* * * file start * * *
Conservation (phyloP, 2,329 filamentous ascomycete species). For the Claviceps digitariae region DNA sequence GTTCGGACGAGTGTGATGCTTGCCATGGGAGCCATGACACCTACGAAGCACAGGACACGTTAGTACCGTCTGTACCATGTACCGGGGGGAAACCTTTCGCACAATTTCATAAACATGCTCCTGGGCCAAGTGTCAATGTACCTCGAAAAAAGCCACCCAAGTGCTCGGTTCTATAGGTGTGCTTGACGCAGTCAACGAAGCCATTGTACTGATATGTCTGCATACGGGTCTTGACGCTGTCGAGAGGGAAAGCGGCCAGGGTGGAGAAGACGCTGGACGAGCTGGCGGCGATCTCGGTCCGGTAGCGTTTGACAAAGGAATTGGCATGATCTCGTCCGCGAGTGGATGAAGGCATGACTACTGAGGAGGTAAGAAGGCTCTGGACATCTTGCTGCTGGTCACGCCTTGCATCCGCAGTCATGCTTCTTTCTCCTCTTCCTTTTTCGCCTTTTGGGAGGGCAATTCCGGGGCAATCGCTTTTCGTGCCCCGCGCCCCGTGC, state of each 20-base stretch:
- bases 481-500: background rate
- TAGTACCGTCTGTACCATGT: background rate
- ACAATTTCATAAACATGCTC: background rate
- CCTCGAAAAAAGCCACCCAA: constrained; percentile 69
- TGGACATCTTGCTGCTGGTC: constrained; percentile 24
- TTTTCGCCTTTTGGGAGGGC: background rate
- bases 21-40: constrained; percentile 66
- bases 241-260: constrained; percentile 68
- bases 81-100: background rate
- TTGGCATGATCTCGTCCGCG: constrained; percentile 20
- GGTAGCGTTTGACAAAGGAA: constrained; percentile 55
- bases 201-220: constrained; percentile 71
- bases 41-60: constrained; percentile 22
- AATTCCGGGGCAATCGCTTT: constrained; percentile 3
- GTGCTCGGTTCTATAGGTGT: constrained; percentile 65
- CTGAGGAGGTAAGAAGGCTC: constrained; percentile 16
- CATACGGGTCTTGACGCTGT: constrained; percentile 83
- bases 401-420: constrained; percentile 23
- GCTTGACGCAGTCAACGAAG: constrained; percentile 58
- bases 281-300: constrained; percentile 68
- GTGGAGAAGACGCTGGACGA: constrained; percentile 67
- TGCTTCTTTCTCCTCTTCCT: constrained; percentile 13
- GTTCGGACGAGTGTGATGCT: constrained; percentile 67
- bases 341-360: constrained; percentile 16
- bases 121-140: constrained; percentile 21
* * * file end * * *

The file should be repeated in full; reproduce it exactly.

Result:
Conservation (phyloP, 2,329 filamentous ascomycete species). For the Claviceps digitariae region DNA sequence GTTCGGACGAGTGTGATGCTTGCCATGGGAGCCATGACACCTACGAAGCACAGGACACGTTAGTACCGTCTGTACCATGTACCGGGGGGAAACCTTTCGCACAATTTCATAAACATGCTCCTGGGCCAAGTGTCAATGTACCTCGAAAAAAGCCACCCAAGTGCTCGGTTCTATAGGTGTGCTTGACGCAGTCAACGAAGCCATTGTACTGATATGTCTGCATACGGGTCTTGACGCTGTCGAGAGGGAAAGCGGCCAGGGTGGAGAAGACGCTGGACGAGCTGGCGGCGATCTCGGTCCGGTAGCGTTTGACAAAGGAATTGGCATGATCTCGTCCGCGAGTGGATGAAGGCATGACTACTGAGGAGGTAAGAAGGCTCTGGACATCTTGCTGCTGGTCACGCCTTGCATCCGCAGTCATGCTTCTTTCTCCTCTTCCTTTTTCGCCTTTTGGGAGGGCAATTCCGGGGCAATCGCTTTTCGTGCCCCGCGCCCCGTGC, state of each 20-base stretch:
- bases 481-500: background rate
- TAGTACCGTCTGTACCATGT: background rate
- ACAATTTCATAAACATGCTC: background rate
- CCTCGAAAAAAGCCACCCAA: constrained; percentile 69
- TGGACATCTTGCTGCTGGTC: constrained; percentile 24
- TTTTCGCCTTTTGGGAGGGC: background rate
- bases 21-40: constrained; percentile 66
- bases 241-260: constrained; percentile 68
- bases 81-100: background rate
- TTGGCATGATCTCGTCCGCG: constrained; percentile 20
- GGTAGCGTTTGACAAAGGAA: constrained; percentile 55
- bases 201-220: constrained; percentile 71
- bases 41-60: constrained; percentile 22
- AATTCCGGGGCAATCGCTTT: constrained; percentile 3
- GTGCTCGGTTCTATAGGTGT: constrained; percentile 65
- CTGAGGAGGTAAGAAGGCTC: constrained; percentile 16
- CATACGGGTCTTGACGCTGT: constrained; percentile 83
- bases 401-420: constrained; percentile 23
- GCTTGACGCAGTCAACGAAG: constrained; percentile 58
- bases 281-300: constrained; percentile 68
- GTGGAGAAGACGCTGGACGA: constrained; percentile 67
- TGCTTCTTTCTCCTCTTCCT: constrained; percentile 13
- GTTCGGACGAGTGTGATGCT: constrained; percentile 67
- bases 341-360: constrained; percentile 16
- bases 121-140: constrained; percentile 21